A programme that has led to a drop in offences on the public transport network has been recognised for its innovative approach to helping women and girls feel safer when out and about in Greater Manchester.

Launched in December 2021, Safer Streets is a half a million pound investment in a series of schemes launched and tested on the tram network and at key stops to respond to the issues raised by women and girls.

This has resulted in a 19% decrease in overall incidents on and around the Oldham Metrolink, with an average 25% month on month reduction in female victim offences. There has also been a 600% increase in incident reporting on the Metrolink.

This success has been recognised at the iNetwork Innovation Awards on Thursday 19 May. The awards showcase innovation across the public sector and the Safer Streets programme scooped the Transforming and Innovating Public Services Award.

Funded by £549,744 from the Home Office, the programme has been delivered in partnership by the Greater Manchester Combined Authority (GMCA), Transport for Greater Manchester (TfGM), Oldham Council, Greater Manchester Police (GMP) and Oldham College.

The programme has included:

  • The launch of a campaign to increase reporting of incidents on the Metrolink, with a focus on promoting Greater Manchester Police's Live Chat.
  • Trusted People scheme launched in Oldham, which sees the Street Angels and youth workers out and about on the network, to educate and engage people and increase safety and reassure the public. Trusted People have engaged with 724 young people since the scheme launched. Oldham Council is continuing to fund this initiative.
  • Investment in 51 CCTV cameras at locations around five Metrolink stops to help passengers and residents feel safer and more confident.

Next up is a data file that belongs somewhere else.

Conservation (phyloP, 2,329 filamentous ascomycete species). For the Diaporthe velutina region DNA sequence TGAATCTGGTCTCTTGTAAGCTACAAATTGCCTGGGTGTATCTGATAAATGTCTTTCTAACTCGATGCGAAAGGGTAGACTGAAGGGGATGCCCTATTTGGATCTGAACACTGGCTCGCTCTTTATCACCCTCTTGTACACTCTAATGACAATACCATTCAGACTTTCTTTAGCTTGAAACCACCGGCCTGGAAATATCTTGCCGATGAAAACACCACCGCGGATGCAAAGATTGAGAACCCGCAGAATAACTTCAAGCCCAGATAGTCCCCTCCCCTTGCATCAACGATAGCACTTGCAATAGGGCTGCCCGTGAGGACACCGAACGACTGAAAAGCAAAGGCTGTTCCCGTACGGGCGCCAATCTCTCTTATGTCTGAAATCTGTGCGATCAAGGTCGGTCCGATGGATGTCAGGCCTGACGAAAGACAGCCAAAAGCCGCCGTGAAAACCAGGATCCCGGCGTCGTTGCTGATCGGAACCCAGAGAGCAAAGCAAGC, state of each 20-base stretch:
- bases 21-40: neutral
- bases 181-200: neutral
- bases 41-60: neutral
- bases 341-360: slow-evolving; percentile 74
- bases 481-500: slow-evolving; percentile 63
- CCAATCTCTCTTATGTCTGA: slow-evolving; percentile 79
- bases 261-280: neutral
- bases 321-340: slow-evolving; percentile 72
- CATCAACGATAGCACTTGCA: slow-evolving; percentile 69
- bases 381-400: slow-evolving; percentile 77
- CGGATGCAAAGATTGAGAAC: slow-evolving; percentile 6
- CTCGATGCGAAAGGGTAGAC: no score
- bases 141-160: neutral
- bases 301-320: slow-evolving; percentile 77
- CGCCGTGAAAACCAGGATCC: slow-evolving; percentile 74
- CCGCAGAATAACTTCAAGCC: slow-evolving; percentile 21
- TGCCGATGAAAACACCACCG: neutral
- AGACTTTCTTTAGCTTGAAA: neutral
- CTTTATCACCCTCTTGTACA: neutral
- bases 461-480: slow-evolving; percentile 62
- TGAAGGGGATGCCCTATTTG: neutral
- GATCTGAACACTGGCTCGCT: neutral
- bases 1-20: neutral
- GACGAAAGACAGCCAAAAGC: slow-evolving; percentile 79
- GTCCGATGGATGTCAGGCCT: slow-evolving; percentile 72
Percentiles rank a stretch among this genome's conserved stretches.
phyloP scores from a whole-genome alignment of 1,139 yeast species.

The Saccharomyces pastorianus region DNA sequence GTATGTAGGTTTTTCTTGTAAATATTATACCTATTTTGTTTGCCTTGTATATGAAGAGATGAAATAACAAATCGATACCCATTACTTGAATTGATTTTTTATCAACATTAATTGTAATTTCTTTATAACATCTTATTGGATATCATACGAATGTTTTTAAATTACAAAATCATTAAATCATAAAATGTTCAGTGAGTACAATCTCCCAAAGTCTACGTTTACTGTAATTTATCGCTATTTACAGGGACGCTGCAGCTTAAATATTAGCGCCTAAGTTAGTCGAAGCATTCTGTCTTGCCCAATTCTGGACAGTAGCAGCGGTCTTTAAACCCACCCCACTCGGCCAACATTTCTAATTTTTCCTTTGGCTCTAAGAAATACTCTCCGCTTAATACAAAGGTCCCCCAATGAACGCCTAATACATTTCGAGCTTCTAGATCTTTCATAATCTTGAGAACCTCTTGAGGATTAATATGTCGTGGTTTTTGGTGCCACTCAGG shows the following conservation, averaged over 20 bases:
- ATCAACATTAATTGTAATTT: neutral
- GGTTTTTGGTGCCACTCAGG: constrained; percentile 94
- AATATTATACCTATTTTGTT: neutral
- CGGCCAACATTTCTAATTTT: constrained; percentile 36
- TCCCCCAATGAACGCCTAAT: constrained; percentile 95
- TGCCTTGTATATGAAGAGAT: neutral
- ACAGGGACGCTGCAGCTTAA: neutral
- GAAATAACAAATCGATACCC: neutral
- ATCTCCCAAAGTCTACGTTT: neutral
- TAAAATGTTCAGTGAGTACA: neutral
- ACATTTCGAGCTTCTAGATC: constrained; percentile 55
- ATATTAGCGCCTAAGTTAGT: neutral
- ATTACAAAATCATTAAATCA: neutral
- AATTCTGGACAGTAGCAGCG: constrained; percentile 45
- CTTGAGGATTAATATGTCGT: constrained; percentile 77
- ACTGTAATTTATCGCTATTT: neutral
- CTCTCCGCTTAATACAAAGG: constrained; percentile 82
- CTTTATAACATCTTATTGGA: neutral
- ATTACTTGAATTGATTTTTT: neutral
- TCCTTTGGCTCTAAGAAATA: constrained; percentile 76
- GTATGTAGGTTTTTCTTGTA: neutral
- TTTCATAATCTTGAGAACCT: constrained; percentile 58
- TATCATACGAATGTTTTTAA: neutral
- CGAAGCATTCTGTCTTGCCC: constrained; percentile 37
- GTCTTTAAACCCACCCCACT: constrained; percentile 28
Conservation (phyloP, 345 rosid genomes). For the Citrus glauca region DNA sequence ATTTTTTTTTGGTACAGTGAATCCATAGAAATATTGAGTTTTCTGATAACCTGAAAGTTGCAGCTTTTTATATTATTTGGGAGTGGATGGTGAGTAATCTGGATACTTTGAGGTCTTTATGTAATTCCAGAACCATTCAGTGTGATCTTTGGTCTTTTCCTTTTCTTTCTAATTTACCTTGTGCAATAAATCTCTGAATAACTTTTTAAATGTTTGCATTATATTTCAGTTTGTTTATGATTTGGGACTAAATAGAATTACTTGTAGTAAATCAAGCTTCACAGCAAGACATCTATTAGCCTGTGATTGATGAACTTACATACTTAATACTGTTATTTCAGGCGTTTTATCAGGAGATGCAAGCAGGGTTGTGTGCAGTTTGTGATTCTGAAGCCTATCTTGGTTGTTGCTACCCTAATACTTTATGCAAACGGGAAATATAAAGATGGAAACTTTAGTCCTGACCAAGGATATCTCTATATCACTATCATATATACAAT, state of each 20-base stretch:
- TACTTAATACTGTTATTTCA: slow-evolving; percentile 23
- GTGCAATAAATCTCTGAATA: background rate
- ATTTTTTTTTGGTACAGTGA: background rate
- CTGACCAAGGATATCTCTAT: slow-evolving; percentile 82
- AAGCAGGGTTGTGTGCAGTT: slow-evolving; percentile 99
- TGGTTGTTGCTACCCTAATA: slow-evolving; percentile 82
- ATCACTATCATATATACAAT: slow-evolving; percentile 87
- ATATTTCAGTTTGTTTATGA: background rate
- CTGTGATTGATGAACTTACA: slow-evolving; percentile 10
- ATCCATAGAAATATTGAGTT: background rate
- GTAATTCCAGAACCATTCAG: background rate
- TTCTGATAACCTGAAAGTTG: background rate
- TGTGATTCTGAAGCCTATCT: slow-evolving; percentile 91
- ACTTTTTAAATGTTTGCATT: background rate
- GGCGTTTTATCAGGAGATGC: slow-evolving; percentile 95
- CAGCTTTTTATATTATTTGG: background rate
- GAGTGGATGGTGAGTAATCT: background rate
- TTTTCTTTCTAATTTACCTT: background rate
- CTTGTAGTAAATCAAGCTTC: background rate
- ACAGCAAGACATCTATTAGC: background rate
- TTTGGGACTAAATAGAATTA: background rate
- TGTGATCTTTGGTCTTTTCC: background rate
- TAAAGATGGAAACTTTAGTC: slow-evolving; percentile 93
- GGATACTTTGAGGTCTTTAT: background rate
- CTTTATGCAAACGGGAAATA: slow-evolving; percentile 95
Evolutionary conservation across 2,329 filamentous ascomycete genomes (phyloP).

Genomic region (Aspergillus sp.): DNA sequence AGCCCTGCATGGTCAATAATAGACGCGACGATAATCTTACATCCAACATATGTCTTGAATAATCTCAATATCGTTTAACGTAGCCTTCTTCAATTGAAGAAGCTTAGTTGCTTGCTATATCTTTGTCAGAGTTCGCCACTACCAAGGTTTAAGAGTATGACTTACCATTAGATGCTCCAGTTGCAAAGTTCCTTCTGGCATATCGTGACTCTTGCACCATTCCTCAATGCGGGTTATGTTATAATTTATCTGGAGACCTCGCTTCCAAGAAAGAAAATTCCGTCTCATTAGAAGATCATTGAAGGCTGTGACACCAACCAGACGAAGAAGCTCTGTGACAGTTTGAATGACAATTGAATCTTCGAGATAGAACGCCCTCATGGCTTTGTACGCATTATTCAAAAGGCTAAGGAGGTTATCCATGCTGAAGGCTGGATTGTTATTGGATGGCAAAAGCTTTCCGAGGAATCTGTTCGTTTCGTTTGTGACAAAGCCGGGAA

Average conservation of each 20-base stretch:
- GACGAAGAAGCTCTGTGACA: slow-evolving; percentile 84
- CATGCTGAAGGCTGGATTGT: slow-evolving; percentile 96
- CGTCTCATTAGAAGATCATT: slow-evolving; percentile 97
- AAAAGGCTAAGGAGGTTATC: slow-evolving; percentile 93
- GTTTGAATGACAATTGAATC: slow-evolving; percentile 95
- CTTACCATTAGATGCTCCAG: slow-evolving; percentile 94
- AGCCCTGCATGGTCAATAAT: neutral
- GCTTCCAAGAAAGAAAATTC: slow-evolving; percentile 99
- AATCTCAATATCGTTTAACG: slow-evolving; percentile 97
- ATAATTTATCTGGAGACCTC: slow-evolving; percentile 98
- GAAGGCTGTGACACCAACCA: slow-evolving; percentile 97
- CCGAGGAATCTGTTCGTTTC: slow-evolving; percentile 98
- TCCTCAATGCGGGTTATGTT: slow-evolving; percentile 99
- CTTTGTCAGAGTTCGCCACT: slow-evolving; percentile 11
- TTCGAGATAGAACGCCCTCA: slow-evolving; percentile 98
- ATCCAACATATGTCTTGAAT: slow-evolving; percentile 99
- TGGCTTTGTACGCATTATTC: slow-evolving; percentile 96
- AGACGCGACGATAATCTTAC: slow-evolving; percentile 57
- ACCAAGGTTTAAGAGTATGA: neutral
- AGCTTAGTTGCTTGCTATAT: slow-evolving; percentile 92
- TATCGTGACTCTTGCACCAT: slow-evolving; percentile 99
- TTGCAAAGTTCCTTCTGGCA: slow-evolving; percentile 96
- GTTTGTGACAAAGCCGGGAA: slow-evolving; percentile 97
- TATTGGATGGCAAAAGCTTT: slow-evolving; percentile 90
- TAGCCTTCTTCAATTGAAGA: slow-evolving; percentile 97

• The rollout of a poster campaign, designed by an Oldham College student, across tram stops in Oldham. The poster challenges inappropriate behaviour and encourages people to report it.
  • Investment in a drone, which is being used across key locations to keep women and girls safe on their journeys home.
  • Customer Service Representatives, TravelSafe officers and tram drivers trained to spot and appropriately respond to incidents and to encourage increased reporting.

Deputy Mayor for Policing, Crime, Criminal Justice and Fire, Bev Hughes, said: “It’s fantastic news that the Safer Streets programme has been recognised for our innovative approach to tackling the issues of street harassment and safety, raised by so many women and girls.

“The success of these interventions, which have seen a reduction in incidents and an increase in reporting, is testament to our strong partnership working and the support of local people. I want to say thank you to all the partners involved in this project and I look forward to seeing how we will build on this.

“Importantly, I hope passengers, particularly women and girls, now feel safer and more confident when on and around the Metrolink and are reassured that their safety is our priority.”

Sayyed Osman, Deputy Chief Executive of Oldham Council, said: “This is superb news and is a result of the hard work and dedication put in by our staff and partners.

“As a council we are committed to ensuring our communities feel safe when they are out and about, including when they use public transport.